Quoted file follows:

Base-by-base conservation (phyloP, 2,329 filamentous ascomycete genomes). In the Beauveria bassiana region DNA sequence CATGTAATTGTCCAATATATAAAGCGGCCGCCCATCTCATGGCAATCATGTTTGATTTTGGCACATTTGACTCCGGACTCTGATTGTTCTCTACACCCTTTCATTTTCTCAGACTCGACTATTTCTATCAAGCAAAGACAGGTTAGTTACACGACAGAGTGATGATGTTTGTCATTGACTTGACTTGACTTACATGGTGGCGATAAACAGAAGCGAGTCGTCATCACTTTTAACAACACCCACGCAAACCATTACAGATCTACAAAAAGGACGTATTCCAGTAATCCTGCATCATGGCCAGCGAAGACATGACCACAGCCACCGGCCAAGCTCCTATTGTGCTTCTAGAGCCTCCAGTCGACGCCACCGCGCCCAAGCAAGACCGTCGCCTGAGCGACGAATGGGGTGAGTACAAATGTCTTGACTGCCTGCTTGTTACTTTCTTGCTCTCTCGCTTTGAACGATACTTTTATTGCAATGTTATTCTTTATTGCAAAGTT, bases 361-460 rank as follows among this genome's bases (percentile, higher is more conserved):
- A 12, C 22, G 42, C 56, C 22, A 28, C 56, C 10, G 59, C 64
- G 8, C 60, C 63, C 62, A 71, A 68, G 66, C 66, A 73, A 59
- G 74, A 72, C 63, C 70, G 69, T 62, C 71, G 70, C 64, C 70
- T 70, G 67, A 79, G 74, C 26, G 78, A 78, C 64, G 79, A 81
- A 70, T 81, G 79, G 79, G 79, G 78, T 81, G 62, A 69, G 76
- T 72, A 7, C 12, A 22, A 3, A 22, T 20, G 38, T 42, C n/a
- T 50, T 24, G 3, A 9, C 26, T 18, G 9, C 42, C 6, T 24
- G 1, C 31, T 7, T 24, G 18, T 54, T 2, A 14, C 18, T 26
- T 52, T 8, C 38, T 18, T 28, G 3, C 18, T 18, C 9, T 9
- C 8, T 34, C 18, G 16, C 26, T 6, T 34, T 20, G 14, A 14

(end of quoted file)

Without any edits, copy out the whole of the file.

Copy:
Base-by-base conservation (phyloP, 2,329 filamentous ascomycete genomes). In the Beauveria bassiana region DNA sequence CATGTAATTGTCCAATATATAAAGCGGCCGCCCATCTCATGGCAATCATGTTTGATTTTGGCACATTTGACTCCGGACTCTGATTGTTCTCTACACCCTTTCATTTTCTCAGACTCGACTATTTCTATCAAGCAAAGACAGGTTAGTTACACGACAGAGTGATGATGTTTGTCATTGACTTGACTTGACTTACATGGTGGCGATAAACAGAAGCGAGTCGTCATCACTTTTAACAACACCCACGCAAACCATTACAGATCTACAAAAAGGACGTATTCCAGTAATCCTGCATCATGGCCAGCGAAGACATGACCACAGCCACCGGCCAAGCTCCTATTGTGCTTCTAGAGCCTCCAGTCGACGCCACCGCGCCCAAGCAAGACCGTCGCCTGAGCGACGAATGGGGTGAGTACAAATGTCTTGACTGCCTGCTTGTTACTTTCTTGCTCTCTCGCTTTGAACGATACTTTTATTGCAATGTTATTCTTTATTGCAAAGTT, bases 361-460 rank as follows among this genome's bases (percentile, higher is more conserved):
- A 12, C 22, G 42, C 56, C 22, A 28, C 56, C 10, G 59, C 64
- G 8, C 60, C 63, C 62, A 71, A 68, G 66, C 66, A 73, A 59
- G 74, A 72, C 63, C 70, G 69, T 62, C 71, G 70, C 64, C 70
- T 70, G 67, A 79, G 74, C 26, G 78, A 78, C 64, G 79, A 81
- A 70, T 81, G 79, G 79, G 79, G 78, T 81, G 62, A 69, G 76
- T 72, A 7, C 12, A 22, A 3, A 22, T 20, G 38, T 42, C n/a
- T 50, T 24, G 3, A 9, C 26, T 18, G 9, C 42, C 6, T 24
- G 1, C 31, T 7, T 24, G 18, T 54, T 2, A 14, C 18, T 26
- T 52, T 8, C 38, T 18, T 28, G 3, C 18, T 18, C 9, T 9
- C 8, T 34, C 18, G 16, C 26, T 6, T 34, T 20, G 14, A 14